Fremantle – Australia 2019

ALP 7.5%

Incumbent MP
Josh Wilson, since 2016.

Geography
South-western Perth. The seat of Fremantle covers the City of Fremantle and the Town of East Fremantle, as well as most of the City of Cockburn and small parts of the City of Melville. Suburbs include Fremantle itself as well as Cockburn, Coolbellup, Palmyra, Success, Atwell, Jandakot, Spearwood, Coogee, Beaconsfield and Hamilton Hill.

History
Fremantle is an original federation electorate. After alternating between parties up to 1934, and since then has always been held by the ALP. From 1934 to 2007 it was held by a series of senior Labor figures.

Fremantle was won in 1901 by Elias Solomon, a Free Trader who had been in the Western Australian Legislative Assembly since 1892.

In 1903, Solomon was defeated by the ALP’s William Carpenter. Carpenter held the seat for one term, before losing in 1906. Carpenter went on to serve in Western Australian state politics.

Carpenter lost in 1906 to William Hedges, elected as the only representative of the Western Australian Party, a party formed from Anti-Socialists and Protectionists, but sat as an independent, before joining the new Commonwealth Liberal Party in 1909. He was re-elected in 1910 but lost in 1913.

He was replaced by the ALP’s Reginald Burchell. He left the ALP over the conscription split and was re-elected as a Nationalist MP, serving as Member for Fremantle until his retirement in 1922.

Fremantle was won in 1922 by independent candidate William Watson. Former Liberal MP Hedges was pushed into third place behind the ALP. Watson held the seat until his retirement in 1928, when the seat was won by the ALP’s John Curtin.

Curtin held the seat for one term, losing in 1931 to Watson, who had returned as the candidate for the United Australia Party. Curtin returned in 1934 after Watson again retired, and the ALP has held the seat ever since.

Curtin was elected leader of the Labor Party in 1935, and became Prime Minister in 1941, leading Australia through the Second World War. Curtin died in July 1945.

The 1945 Fremantle by-election was won by the ALP’s Kim Beazley. Beazley was a prominent figure in the federal ALP through the 1950s and 1960s, and served as Education Minister in the Whitlam government from 1972 to 1975. He retired from Parliament in 1977. His son is Kim Beazley Jr, who served as Leader of the ALP from 1996 to 2001 and from 2005 to 2007.

The younger Beazley contested the ALP preselection for Fremantle in 1977, but lost to John Dawkins, who had previously held the marginal seat of Tangney from 1974 to 1975.

Dawkins joined the Labor frontbench in 1980. He served in the Hawke cabinet from 1983, and was appointed Treasurer in the Keating government in 1991 after Keating replaced Bob Hawke. He served in the role until he resigned in December 1993 after facing opposition within Cabinet to his budget.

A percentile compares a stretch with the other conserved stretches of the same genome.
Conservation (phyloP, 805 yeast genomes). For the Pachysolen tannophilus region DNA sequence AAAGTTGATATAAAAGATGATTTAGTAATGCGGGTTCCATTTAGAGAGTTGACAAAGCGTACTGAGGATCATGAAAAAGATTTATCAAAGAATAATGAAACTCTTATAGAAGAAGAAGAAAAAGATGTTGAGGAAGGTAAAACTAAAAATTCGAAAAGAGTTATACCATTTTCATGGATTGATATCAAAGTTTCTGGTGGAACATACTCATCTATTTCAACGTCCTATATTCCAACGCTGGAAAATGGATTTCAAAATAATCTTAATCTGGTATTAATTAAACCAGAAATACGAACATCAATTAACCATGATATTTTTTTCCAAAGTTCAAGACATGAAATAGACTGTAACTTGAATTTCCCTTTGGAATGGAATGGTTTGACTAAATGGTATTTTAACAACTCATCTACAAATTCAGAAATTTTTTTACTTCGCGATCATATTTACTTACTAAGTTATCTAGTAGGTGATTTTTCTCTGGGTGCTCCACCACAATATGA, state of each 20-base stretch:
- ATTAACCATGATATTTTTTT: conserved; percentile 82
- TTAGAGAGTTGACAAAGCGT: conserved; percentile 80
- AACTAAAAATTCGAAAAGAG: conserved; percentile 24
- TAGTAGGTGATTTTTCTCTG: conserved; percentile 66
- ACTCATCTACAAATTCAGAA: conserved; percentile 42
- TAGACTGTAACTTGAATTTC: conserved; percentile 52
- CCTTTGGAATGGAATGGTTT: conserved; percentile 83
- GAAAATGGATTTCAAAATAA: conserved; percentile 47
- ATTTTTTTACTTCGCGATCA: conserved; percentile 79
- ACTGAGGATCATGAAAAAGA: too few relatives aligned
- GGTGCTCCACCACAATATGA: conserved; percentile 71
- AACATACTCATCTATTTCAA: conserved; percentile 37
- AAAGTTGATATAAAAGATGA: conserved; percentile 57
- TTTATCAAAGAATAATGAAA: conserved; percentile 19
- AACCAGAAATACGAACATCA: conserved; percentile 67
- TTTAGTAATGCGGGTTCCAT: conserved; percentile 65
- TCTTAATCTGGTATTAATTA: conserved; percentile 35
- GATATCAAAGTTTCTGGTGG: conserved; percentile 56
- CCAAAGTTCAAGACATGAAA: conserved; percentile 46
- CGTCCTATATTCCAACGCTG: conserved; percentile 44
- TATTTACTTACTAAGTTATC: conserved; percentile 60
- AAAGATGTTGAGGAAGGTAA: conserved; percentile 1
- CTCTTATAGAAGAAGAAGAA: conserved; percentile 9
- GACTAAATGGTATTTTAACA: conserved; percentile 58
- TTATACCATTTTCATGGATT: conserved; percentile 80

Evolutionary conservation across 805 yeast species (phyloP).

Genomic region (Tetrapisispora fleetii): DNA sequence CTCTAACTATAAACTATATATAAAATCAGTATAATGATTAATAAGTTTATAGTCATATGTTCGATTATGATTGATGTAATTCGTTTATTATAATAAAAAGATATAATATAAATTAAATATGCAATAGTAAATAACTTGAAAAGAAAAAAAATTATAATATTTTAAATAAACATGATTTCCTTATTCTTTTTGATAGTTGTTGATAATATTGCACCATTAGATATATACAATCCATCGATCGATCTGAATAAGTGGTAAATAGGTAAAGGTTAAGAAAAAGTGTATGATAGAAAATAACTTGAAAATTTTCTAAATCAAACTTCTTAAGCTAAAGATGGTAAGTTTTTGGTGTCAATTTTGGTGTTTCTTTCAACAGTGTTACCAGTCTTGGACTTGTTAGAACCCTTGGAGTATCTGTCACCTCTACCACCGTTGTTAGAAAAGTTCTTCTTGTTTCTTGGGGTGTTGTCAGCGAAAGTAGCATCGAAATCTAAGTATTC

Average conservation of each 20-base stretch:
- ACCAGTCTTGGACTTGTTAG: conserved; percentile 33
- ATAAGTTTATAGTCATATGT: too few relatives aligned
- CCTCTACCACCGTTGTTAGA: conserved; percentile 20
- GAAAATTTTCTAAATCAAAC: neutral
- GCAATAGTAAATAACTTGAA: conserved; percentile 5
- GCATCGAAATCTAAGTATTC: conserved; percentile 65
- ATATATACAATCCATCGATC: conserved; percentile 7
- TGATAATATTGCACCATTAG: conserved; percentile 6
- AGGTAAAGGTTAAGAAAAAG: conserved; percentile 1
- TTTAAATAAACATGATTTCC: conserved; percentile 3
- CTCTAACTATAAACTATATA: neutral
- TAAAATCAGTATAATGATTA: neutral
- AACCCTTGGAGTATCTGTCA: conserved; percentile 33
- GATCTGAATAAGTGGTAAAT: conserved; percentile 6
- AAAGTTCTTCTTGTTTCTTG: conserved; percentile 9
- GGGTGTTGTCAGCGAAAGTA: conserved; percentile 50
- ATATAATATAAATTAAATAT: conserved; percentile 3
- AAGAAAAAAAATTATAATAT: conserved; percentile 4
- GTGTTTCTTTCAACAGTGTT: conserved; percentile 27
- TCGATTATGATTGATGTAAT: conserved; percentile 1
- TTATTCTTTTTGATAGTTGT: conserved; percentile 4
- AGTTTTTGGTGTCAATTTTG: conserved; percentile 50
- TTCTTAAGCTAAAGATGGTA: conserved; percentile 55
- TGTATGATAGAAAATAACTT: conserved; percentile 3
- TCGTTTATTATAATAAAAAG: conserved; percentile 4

The 1994 Fremantle by-election was won by Carmen Lawrence. Lawrence had been a state MP in Western Australia since 1986, and had served as Australia’s first female Premier from 1990 until the ALP lost power in 1993.

Lawrence served as Minister for Health for the last two years of the Keating government. She served as a shadow minister in the Labor opposition from 1996 to 1997 and again from 2000 to 2002, having been forced to step down in 1997 due to allegations of perjury, for which she was later acquitted. She resigned from the frontbench in 2002 in protest at the party’s asylum seeker policy.

Lawrence was elected as the ALP’s first directly-elected National President in 2003, and served in the role in 2004. She retired from Parliament in 2007.

At the 2007 election, Fremantle was won by Labor’s Melissa Parke, a lawyer who worked for the United Nations from 1999 to 2007. Parke was re-elected in 2010 and 2013, and retired in 2016.

Labor’s Josh Wilson won Fremantle in 2016.

Wilson was forced to resign from parliament in early 2018 due to his late citizenship renunciation in 2016, but he was re-elected at the resulting by-election.

Candidates

Assessment
Fremantle should be safely retained by Labor at the general election.

2016 result

CandidatePartyVotes%Swing
Josh Wilson Labor 34,79241.0-0.4
Pierrette Kelly Liberal 31,29236.9-0.6
Kate Davis Greens 15,05317.7+5.9
Mick ConnollyMature Australia2,3352.8+2.8
Chris JenkinsSocialist Alliance1,4041.7+0.8
Informal3,5354.0

2016 two-party-preferred result

CandidatePartyVotes%Swing
Josh Wilson Labor 48,82157.5+2.1
Pierrette Kelly Liberal 36,05542.5-2.1

2018 by-election result

CandidatePartyVotes%Swing
Josh Wilson Labor 33,27752.6+11.6
Dorinda Cox Greens 10,45616.5-1.2
John GrayLiberal Democrats8,91614.1+14.1
Mark StaerAustralian Christians3,3505.3+5.3
Katrina LoveAnimal Justice3,2975.2+5.2
Jason SpanbroekIndependent3,2395.1+5.1
James H HarfouchePeople’s Party7081.1+1.1
Informal4,9337.2

2018 by-election two-candidate-preferred result

CandidatePartyVotes%
Josh Wilson Labor 46,33573.3
John GrayLiberal Democrats16,90826.7

Booth breakdown

Booths have been divided into four areas: central, north, south-east and south-west.

The ALP won a majority of the two-party-preferred vote in three out of four areas at the general election, ranging from 56.4% in the south-east to 65.3% in the centre. The Liberal Party polled 51.9% in the north. The Greens primary vote ranged from 10.6% in the south-west to 25.3% in the centre.

Labor won a majority of the two-candidate-preferred vote (against the Greens) in all four areas at the 2018 by-election, ranging from 58.6% in the north to 70.3% in the south-west.

The LDP came third, with a primary vote ranging from 10.1% in the centre to 16.7% in the north.

2016 booth breakdown

Voter groupGRN prim %ALP 2PP %Total votes% of votes
South-East12.056.423,29727.4
Central25.365.320,17623.8
South-West10.658.810,26012.1
North20.748.16,8368.1
Other votes19.654.213,03315.4